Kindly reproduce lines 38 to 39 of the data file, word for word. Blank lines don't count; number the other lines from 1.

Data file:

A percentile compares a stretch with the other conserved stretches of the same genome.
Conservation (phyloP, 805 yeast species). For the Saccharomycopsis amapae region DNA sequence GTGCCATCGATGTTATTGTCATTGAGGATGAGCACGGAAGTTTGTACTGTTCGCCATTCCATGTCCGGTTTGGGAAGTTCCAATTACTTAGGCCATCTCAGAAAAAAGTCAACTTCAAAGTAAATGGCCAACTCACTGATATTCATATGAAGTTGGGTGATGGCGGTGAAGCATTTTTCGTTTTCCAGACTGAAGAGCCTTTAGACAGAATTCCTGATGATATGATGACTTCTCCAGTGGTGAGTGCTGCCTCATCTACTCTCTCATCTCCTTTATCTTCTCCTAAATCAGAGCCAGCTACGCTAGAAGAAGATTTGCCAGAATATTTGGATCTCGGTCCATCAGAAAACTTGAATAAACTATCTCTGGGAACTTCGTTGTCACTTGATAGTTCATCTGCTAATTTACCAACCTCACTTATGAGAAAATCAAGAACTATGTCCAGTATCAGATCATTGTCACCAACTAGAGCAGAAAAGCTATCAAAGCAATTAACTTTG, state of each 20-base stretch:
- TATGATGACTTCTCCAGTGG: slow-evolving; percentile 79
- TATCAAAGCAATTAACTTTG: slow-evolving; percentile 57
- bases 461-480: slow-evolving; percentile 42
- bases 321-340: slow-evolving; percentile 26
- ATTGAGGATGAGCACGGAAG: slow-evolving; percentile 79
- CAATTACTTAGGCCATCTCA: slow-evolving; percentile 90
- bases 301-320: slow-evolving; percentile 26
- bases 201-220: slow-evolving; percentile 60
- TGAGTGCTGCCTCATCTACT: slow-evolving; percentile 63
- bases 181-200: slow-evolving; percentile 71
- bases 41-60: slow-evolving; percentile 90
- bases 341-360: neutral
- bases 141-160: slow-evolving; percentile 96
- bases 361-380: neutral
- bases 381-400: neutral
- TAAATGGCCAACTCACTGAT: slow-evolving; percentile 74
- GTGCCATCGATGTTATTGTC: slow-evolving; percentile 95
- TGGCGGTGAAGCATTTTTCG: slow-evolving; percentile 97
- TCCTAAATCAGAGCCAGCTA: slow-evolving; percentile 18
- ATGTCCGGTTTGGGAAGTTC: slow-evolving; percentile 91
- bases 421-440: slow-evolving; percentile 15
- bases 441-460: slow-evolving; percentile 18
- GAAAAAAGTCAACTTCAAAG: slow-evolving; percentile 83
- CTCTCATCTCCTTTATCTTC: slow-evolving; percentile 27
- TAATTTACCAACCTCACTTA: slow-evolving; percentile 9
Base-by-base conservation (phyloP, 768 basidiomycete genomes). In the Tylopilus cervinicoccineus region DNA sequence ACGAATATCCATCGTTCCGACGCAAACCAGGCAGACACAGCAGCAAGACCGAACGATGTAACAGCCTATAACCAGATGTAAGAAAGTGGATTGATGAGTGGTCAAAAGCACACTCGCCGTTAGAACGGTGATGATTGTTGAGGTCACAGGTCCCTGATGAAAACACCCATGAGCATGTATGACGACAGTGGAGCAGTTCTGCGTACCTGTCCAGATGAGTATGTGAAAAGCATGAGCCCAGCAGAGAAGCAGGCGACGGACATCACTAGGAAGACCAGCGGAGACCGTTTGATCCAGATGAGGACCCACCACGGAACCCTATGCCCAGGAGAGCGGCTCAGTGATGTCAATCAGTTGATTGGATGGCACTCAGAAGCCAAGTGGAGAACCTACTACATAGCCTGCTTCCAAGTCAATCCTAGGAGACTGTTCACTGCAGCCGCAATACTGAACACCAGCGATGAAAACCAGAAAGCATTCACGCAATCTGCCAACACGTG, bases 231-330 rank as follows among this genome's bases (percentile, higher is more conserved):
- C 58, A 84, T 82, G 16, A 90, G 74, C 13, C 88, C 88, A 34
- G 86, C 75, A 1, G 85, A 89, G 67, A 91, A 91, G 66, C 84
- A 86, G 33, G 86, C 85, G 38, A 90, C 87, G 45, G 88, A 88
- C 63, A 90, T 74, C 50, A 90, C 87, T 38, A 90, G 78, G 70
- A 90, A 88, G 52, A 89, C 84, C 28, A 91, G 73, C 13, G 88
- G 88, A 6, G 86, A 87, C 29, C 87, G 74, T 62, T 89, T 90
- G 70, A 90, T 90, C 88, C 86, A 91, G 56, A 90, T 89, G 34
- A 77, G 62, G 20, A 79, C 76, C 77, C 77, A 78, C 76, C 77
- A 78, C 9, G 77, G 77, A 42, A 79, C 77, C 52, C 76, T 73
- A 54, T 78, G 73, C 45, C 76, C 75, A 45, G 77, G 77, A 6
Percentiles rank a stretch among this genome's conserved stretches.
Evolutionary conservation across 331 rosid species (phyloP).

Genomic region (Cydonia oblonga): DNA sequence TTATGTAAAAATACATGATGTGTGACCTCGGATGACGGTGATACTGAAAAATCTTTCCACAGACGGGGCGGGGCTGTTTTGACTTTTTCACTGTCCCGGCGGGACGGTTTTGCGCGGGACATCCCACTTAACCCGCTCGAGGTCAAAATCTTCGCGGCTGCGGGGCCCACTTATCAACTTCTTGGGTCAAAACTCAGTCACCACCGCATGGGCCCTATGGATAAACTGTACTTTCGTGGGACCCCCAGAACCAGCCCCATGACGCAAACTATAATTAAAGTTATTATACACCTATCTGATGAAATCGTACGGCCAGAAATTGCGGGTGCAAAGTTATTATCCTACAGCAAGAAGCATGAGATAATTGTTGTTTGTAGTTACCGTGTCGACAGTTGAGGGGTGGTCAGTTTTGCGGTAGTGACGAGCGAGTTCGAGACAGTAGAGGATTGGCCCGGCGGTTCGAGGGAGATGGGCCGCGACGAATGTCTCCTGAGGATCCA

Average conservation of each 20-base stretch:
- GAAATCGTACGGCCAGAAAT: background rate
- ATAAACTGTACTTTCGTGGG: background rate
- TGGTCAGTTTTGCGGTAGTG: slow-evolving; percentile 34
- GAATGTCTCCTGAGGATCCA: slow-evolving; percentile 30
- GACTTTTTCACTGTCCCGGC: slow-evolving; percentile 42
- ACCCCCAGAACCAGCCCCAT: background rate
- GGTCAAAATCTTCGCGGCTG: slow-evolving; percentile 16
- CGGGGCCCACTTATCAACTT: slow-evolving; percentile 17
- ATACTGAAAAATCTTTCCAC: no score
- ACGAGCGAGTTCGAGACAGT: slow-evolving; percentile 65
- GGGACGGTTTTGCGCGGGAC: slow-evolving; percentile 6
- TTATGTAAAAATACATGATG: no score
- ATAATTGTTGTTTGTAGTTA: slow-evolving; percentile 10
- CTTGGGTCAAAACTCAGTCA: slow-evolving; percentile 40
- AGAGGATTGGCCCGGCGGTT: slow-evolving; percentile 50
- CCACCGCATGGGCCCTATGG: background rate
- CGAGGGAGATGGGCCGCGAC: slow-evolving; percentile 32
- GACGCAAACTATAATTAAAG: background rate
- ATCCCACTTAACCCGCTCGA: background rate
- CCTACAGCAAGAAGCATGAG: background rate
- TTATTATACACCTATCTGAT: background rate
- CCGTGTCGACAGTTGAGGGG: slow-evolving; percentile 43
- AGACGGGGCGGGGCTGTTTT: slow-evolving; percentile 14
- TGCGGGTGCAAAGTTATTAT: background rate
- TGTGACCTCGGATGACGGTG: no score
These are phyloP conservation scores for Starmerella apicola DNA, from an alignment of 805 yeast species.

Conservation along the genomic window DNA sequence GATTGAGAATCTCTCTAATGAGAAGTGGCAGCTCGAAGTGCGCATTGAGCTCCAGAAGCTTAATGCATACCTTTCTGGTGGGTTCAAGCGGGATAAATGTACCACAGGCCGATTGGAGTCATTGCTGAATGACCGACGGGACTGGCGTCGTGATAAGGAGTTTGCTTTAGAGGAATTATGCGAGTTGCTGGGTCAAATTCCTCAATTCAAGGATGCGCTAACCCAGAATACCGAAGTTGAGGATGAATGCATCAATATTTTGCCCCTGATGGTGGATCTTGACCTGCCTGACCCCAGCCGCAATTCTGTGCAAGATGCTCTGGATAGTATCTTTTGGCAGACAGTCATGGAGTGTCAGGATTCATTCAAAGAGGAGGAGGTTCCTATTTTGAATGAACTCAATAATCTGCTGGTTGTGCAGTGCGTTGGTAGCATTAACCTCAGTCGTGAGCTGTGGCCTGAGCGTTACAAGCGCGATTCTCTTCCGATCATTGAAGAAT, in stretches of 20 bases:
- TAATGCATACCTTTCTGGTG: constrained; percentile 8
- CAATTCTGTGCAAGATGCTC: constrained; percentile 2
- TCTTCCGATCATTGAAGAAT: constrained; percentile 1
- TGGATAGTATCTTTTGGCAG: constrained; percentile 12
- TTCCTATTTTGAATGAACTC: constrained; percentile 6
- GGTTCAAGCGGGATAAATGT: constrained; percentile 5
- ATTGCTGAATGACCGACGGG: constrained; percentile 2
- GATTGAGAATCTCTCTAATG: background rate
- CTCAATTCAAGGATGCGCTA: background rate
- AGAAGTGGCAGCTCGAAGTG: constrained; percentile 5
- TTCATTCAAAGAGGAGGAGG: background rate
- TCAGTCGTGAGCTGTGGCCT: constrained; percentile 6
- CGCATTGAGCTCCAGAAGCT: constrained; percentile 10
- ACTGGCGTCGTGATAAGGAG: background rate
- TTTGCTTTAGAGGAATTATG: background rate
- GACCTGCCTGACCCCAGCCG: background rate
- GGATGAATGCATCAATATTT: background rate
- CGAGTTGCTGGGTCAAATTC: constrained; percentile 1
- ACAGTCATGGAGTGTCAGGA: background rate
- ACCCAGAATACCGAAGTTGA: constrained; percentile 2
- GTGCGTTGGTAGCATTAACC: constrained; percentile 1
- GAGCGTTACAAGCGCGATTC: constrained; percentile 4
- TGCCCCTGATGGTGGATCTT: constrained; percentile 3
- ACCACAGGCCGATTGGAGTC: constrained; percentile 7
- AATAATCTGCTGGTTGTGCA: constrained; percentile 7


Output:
- A 54, T 78, G 73, C 45, C 76, C 75, A 45, G 77, G 77, A 6
Percentiles rank a stretch among this genome's conserved stretches.